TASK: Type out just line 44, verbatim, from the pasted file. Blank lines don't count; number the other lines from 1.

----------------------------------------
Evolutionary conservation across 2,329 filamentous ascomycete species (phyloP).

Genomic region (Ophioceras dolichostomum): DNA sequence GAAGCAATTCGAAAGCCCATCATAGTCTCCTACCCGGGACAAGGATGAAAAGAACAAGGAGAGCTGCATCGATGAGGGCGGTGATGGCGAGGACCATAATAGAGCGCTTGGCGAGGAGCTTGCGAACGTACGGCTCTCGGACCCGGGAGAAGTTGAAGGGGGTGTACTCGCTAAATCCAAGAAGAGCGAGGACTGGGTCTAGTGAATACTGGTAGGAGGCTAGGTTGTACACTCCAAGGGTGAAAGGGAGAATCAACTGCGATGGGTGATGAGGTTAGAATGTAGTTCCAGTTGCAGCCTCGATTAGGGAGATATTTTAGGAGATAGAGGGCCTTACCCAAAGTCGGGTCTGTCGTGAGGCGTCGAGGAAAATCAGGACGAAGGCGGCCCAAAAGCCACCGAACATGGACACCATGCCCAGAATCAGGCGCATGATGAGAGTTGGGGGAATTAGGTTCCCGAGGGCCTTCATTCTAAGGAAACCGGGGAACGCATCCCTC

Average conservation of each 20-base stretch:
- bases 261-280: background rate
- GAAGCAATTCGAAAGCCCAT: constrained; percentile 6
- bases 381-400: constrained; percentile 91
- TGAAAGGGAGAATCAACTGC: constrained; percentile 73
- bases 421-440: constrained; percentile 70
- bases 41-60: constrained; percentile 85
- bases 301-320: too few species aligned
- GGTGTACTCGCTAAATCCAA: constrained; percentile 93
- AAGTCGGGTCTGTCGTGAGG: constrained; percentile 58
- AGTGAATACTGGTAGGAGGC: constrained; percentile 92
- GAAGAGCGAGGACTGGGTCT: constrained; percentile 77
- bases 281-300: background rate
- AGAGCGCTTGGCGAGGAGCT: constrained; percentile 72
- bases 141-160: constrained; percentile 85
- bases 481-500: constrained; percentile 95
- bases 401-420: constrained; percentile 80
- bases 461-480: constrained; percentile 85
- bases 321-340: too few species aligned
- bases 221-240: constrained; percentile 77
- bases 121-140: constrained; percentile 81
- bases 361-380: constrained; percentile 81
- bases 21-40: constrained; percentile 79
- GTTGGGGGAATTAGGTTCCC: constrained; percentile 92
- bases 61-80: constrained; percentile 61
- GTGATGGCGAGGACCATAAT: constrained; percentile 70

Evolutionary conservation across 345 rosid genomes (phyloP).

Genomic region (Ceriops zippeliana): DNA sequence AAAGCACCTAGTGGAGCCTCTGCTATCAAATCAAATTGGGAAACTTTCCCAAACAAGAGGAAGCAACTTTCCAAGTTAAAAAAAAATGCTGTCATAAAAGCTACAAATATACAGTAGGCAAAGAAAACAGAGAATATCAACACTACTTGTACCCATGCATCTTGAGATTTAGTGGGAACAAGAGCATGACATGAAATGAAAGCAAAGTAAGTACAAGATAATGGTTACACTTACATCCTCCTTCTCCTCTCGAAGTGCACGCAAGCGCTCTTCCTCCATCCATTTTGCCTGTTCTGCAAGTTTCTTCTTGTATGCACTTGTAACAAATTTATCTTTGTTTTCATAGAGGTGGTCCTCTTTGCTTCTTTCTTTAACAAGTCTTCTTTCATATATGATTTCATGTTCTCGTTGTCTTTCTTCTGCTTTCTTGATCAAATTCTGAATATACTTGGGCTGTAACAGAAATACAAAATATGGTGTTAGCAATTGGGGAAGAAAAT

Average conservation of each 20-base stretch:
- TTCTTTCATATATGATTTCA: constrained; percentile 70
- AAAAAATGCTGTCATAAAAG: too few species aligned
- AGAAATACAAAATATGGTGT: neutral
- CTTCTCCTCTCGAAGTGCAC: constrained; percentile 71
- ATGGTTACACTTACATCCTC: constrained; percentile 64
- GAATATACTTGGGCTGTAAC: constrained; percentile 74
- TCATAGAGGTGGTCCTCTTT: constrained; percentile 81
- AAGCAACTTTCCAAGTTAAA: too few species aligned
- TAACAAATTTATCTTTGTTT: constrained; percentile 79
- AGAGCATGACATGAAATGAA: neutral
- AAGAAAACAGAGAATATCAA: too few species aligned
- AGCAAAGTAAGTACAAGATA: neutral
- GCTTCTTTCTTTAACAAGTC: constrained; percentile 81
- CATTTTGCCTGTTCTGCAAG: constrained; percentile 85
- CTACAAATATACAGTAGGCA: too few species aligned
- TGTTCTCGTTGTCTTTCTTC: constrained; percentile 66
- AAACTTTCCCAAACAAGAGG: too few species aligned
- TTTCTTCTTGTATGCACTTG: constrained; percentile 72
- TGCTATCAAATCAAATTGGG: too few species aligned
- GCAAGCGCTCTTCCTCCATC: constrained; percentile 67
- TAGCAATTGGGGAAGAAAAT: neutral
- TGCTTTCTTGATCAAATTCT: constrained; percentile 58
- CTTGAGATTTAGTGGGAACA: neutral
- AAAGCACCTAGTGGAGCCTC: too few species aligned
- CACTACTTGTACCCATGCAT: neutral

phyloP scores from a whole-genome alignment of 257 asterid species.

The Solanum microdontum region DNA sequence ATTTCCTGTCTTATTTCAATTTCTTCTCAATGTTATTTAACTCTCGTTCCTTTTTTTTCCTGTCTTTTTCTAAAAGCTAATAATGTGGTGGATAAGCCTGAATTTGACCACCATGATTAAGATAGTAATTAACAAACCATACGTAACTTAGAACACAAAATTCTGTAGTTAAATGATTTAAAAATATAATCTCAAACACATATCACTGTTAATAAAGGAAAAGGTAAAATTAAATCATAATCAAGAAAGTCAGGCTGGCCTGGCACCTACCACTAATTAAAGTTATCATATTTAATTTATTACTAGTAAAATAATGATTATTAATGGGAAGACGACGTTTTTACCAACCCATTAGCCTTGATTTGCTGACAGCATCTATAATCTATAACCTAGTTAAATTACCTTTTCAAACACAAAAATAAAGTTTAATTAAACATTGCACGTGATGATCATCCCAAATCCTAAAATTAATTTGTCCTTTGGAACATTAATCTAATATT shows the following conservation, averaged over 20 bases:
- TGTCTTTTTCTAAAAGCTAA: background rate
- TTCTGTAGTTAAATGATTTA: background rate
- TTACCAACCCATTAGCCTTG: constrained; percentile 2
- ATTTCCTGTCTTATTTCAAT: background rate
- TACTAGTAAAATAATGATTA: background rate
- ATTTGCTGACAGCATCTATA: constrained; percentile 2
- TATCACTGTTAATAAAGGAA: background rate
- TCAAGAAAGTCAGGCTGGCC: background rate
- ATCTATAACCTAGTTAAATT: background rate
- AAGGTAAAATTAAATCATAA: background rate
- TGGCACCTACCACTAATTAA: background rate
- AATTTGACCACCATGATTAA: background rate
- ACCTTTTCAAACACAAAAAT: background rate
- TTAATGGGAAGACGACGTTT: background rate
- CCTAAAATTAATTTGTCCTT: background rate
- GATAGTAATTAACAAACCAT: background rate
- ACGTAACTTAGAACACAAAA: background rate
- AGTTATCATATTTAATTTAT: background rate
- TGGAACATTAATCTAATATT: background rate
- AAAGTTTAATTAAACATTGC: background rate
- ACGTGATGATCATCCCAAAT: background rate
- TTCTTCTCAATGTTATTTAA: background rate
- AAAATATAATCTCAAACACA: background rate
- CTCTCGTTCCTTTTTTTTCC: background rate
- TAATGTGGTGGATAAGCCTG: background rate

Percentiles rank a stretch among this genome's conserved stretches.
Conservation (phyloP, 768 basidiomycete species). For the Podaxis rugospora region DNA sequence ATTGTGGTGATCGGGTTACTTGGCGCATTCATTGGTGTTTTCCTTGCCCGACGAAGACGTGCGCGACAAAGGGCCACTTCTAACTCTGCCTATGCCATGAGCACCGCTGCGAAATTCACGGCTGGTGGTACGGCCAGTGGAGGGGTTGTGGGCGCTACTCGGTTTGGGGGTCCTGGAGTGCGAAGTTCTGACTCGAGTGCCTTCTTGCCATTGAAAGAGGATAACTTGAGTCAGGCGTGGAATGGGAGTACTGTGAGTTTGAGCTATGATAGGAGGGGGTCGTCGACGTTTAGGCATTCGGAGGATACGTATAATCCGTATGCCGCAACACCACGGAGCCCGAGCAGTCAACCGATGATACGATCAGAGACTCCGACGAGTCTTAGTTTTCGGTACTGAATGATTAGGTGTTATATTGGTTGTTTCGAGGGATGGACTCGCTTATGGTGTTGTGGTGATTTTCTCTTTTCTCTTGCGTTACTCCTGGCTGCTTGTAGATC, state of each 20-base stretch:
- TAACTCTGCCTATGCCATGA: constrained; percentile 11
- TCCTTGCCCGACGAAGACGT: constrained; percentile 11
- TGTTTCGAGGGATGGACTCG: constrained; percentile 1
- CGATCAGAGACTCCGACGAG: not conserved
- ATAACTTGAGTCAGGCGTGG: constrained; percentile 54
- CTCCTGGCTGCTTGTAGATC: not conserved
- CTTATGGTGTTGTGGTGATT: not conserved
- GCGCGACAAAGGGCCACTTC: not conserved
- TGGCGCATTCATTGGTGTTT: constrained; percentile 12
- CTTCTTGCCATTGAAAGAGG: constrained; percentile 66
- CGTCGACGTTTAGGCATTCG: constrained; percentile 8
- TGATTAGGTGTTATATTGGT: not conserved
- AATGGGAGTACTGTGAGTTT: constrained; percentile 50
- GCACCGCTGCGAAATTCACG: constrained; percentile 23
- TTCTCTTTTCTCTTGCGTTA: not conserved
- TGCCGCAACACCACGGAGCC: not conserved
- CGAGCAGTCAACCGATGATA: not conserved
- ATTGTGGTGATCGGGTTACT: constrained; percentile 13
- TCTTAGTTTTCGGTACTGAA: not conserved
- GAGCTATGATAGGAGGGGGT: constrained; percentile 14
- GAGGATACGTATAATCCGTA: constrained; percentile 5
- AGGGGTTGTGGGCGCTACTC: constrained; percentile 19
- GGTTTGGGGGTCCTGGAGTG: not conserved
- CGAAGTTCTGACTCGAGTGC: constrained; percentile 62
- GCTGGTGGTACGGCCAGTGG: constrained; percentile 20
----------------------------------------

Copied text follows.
- GCTTCTTTCTTTAACAAGTC: constrained; percentile 81